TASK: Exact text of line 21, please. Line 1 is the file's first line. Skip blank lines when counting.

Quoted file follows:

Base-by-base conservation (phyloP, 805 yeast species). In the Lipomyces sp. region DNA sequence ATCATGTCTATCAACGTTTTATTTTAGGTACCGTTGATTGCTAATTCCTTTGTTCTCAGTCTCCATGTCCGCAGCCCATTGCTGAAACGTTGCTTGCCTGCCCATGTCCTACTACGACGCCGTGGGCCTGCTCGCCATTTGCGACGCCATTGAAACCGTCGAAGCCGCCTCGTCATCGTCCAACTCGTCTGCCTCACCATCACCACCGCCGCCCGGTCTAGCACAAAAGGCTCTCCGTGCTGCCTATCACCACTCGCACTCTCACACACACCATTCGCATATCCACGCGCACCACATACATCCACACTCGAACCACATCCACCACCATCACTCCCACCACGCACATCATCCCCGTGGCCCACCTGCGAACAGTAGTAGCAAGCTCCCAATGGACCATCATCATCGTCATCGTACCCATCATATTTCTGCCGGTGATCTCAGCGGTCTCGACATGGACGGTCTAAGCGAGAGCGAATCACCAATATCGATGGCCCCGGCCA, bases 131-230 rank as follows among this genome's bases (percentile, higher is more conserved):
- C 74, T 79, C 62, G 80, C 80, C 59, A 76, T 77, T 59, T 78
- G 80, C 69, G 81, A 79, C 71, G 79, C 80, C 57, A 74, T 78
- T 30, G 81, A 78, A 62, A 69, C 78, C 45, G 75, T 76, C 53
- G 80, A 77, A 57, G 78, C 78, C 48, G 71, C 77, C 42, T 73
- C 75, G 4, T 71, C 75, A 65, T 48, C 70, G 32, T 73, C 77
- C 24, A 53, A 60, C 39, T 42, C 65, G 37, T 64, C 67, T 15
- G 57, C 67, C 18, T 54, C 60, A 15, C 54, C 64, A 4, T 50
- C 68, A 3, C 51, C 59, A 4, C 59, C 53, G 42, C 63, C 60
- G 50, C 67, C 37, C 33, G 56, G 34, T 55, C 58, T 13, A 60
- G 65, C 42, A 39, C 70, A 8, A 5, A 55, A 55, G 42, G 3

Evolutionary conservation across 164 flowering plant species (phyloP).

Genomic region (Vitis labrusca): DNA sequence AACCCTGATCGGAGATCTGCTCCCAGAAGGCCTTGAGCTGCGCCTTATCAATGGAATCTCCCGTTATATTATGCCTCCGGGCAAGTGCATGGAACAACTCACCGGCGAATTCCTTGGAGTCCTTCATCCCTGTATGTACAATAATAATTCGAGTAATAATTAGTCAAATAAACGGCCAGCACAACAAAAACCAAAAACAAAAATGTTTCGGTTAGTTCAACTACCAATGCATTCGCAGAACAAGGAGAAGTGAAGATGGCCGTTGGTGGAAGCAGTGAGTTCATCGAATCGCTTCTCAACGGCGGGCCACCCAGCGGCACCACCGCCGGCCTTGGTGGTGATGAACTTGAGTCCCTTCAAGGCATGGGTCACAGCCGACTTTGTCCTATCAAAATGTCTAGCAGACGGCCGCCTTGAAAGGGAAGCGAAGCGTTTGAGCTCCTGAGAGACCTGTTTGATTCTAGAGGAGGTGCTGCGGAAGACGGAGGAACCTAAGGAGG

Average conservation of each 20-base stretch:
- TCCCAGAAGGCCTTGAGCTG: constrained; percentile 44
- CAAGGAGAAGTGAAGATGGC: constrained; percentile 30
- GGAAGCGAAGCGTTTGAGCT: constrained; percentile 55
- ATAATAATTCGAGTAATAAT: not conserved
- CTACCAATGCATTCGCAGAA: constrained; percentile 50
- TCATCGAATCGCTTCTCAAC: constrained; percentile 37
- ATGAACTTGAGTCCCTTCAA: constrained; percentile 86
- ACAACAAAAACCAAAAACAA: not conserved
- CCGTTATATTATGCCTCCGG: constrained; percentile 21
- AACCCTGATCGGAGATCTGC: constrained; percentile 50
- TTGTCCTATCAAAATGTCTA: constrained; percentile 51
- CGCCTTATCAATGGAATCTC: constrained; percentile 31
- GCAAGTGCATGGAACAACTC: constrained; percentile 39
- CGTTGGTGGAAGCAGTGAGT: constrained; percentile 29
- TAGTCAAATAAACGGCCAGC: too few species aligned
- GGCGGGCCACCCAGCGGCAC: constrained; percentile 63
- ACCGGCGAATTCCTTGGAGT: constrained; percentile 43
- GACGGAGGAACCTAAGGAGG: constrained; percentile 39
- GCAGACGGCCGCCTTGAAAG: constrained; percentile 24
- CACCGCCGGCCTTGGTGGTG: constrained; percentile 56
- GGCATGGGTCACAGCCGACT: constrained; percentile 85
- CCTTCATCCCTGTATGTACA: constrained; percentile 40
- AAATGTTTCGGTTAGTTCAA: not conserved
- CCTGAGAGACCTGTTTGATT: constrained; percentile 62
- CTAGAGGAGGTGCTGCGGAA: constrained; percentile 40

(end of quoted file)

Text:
- ATGAACTTGAGTCCCTTCAA: constrained; percentile 86